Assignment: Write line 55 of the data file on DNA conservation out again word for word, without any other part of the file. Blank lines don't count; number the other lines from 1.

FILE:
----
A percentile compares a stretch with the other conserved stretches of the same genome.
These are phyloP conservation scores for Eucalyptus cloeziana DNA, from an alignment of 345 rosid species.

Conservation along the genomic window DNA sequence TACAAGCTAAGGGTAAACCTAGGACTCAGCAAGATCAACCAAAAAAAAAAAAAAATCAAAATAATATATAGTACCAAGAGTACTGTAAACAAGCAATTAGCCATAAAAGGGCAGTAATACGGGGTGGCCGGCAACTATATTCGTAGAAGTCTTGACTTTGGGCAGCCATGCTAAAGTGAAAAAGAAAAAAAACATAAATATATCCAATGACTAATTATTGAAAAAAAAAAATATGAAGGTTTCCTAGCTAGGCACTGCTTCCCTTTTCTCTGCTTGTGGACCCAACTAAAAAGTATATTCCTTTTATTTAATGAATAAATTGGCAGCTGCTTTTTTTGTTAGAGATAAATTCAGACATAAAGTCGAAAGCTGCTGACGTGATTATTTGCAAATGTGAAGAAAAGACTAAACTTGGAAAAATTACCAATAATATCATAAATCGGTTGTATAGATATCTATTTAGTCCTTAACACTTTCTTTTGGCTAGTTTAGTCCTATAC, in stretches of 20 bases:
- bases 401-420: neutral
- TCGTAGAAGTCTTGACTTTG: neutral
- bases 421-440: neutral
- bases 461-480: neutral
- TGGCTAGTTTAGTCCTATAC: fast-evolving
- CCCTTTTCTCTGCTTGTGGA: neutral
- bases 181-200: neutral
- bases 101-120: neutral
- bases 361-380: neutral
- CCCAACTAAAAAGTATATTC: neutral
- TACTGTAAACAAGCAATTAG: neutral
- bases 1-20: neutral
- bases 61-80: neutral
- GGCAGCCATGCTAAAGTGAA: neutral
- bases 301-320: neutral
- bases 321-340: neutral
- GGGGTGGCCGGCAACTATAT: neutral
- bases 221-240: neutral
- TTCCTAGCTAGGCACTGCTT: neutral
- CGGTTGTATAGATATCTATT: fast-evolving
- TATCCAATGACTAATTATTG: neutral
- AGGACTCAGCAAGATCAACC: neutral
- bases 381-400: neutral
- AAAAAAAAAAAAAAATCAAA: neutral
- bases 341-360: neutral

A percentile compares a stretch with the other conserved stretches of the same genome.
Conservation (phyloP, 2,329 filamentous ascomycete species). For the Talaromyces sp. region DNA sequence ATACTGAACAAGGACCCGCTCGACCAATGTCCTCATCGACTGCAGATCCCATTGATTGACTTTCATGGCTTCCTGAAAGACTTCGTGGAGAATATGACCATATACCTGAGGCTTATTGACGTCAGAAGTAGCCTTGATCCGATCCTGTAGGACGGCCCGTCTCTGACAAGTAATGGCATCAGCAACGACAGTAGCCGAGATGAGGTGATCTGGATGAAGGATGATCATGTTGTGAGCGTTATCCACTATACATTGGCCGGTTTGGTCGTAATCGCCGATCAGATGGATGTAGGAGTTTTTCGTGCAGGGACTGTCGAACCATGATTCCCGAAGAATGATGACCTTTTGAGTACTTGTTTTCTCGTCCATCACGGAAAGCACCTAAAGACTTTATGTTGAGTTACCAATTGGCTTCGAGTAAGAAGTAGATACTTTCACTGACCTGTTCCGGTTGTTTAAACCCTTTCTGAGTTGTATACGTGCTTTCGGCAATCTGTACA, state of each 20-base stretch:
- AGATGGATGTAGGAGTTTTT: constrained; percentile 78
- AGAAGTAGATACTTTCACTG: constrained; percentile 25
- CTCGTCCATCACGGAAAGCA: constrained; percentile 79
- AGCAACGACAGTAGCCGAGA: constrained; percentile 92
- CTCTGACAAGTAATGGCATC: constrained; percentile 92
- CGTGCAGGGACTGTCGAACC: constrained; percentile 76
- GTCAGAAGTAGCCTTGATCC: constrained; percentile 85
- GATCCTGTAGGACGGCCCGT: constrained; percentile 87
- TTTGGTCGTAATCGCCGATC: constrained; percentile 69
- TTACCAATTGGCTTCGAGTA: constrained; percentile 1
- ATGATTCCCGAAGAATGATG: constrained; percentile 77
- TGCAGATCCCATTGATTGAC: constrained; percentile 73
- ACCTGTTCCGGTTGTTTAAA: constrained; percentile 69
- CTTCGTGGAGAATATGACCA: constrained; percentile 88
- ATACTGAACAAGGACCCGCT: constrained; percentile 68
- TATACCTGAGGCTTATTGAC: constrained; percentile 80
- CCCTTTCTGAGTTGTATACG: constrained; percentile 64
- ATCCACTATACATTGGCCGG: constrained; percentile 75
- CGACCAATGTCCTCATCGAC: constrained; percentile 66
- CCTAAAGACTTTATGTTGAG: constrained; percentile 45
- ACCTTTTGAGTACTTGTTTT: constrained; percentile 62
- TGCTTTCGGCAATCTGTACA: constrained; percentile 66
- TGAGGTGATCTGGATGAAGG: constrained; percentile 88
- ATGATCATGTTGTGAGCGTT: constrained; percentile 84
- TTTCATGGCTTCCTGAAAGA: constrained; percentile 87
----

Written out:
- TTTCATGGCTTCCTGAAAGA: constrained; percentile 87